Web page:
Kitty and The Dead Man’s Hand
Published 2009 282 pages
Summary (from the book jacket)
Already the alpha pair of Denver's werewolf pack, Kitty and Ben now plan to tie the knot human-style by eloping to Vegas. Kitty is looking forward to sipping froufrou drinks by the pool and doing her popular radio show on live TV, but her hotel is stocked with werewolf-hating bounty hunters.
Elsewhere on the Strip an old-school magician might be wielding the real thing; the vampire community is harbouring a dark secret; and the irresistible star of a suspicious animal act is determined to seduce Kitty. Sin City has never been so wild, and this werewolf has never had to fight harder to save not only her wedding, but her very life.
Kitty and The Dead Man’s Hand is the fifth outing for Carrie Vaughn’s werewolf DJ heroine Kitty Norville. Previous books in the Kitty series have followed Kitty’s development from a newly-turned scared submissive werewolf to her rise as Alpha of the Denver pack. Along the way Kitty has been publicly outed as a werewolf and there have been supernatural adventures, fights for survival, mysteries and romance – all of it leading up to the wedding of Kitty and Ben in Las Vegas. For this reason readers new to this series would do best not to start here but to read the books in order, starting with Kitty and The Midnight Hour.
Kitty and The Dead Man’s Hand sees Kitty and Ben plan to get married in Las Vegas. Once the producers of Kitty’s now successful late night radio talk show find out that she’s going to Vegas they propose the idea of her doing a live televised version of her talk show while she’s there. Before too long Kitty’s wedding plans are whittled down to an afternoon in a week-end spent working on her live show.
Upon arrival in Vegas, Kitty and Ben check into their hotel to find that it’s also hosting a large gun show. As a werewolf Kitty has an entirely reasonable dislike of firearms. Finding out that half of America’s werewolf hunters are in town for the convention is just another reason for her to be nervous, since those guys know to pack silver bullets. It’s fairly obvious to see where the gun show plotline is going to end up and the werewolf hunters take the predictable route when they set their (gun) sights on Kitty.
Since Kitty’s talk show is all about the supernatural as soon as she gets to Vegas she starts looking for local supernatural talent to appear on her show. She soon discovers Odysseus Grant, a magician on the Strip who act appears to be well, magic, and an animal/magic spectacular fronted by Balthasar, King of Beasts (think Siegfried and Roy but sexy) where all the performers are lycanthropes. Kitty’s digging soon stirs up a host of nasty problems and when Ben mysteriously goes missing its up to Kitty to find out who her enemies and her allies are in a town where nothing is quite what it seems.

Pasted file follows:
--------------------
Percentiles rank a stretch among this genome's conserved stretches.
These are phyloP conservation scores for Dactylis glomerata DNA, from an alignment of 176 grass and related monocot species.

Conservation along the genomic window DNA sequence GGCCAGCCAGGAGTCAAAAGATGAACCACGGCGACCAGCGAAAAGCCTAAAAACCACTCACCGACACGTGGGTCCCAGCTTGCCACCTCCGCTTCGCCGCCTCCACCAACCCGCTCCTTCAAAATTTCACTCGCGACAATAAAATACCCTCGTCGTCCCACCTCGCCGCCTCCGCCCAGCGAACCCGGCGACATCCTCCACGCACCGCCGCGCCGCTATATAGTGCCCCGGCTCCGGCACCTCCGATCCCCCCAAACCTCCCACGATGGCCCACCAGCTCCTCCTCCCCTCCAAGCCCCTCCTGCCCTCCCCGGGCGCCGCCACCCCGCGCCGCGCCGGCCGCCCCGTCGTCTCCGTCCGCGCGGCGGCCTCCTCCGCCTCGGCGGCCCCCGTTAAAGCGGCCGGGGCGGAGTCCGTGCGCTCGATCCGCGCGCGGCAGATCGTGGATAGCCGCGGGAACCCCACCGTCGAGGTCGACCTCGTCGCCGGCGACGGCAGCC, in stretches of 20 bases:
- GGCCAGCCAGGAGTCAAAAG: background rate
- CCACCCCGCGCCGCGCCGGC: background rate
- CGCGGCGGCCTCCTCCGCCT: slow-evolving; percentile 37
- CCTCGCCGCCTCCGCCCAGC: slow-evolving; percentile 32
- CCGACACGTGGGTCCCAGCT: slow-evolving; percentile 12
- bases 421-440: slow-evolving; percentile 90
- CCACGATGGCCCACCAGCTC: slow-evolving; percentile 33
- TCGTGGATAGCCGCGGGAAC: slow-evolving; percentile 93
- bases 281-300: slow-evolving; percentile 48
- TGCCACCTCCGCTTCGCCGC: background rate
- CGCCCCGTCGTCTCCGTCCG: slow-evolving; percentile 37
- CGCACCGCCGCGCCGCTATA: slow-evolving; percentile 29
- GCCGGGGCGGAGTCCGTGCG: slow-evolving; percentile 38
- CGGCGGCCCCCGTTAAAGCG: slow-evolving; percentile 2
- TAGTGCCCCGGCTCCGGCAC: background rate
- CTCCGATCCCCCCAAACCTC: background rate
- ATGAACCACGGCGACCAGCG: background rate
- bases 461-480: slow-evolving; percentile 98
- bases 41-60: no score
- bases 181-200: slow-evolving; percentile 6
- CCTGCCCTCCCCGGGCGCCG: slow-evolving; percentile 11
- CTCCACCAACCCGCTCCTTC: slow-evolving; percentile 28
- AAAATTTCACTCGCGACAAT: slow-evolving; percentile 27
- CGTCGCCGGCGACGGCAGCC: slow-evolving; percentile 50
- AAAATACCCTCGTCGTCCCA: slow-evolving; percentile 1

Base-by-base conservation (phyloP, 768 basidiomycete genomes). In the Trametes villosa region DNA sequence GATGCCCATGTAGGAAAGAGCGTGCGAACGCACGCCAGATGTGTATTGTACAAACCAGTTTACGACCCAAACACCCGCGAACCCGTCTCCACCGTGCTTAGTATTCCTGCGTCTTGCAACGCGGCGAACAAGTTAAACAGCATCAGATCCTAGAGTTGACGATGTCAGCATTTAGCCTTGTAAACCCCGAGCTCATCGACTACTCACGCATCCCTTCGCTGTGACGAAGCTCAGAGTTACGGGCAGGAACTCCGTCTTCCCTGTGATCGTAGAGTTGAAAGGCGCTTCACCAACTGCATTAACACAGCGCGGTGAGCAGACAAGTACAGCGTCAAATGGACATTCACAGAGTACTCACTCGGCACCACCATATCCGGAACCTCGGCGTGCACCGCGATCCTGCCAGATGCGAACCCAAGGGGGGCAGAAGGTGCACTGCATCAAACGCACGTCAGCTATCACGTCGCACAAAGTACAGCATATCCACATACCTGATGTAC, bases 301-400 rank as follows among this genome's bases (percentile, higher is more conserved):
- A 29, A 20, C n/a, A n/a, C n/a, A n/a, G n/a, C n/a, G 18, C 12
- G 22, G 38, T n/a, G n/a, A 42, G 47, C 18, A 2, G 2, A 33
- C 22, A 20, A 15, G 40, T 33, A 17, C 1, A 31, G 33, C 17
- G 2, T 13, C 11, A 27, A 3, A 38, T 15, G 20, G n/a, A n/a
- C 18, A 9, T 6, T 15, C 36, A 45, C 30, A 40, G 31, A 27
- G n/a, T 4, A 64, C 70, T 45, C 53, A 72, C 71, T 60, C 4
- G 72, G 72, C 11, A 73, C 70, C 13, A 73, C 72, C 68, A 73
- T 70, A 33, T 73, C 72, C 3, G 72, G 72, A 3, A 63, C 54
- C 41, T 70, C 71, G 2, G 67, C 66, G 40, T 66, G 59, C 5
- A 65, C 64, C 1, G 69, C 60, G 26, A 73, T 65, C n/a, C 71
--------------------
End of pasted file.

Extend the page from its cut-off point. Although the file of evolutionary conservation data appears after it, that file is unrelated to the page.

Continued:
On the surface, Kitty and The Dead Man’s Hand sounds like a typical Kitty adventure – mystery, danger and supernatural thrills. What’s not to like? Well, unlike the previous Kitty books there is just something missing from Dead Man’s Hand. The story feels rushed, almost not-quite-finished, and at 282 pages it is shorter than usual. The plot never quite adds up and explanations for the mysteries Kitty uncovers are disappointing. For example, Odysseus magics her to another world, naturally curious Kitty asks:
“What’s in there?”
“Have you ever read Lovecraft?”
He made a wry face. “Never mind then.”
And with that the other world is dismissed from Kitty’s and the reader’s imaginations. Only it wasn’t dismissed from this reader’s imagination and I still want to know what’s in there!
Given the skill with which Carrie Vaughn has crafted previous Kitty novels Dead Man’s Hand seems to be a very average effort. The plot is disjointed making it hard to maintain interest through-out the story. Above all, Dead Man’s Hand ends with a cliff-hanger ending that suggests the story isn’t over yet - making the book seem like the first instalment of a longer story. It isn’t a bad book - it’s just not as good as it could have been. Either way, established fans of this series will need to read this book because it sets the stage for book six, Kitty Raises Hell, which is in no way average…
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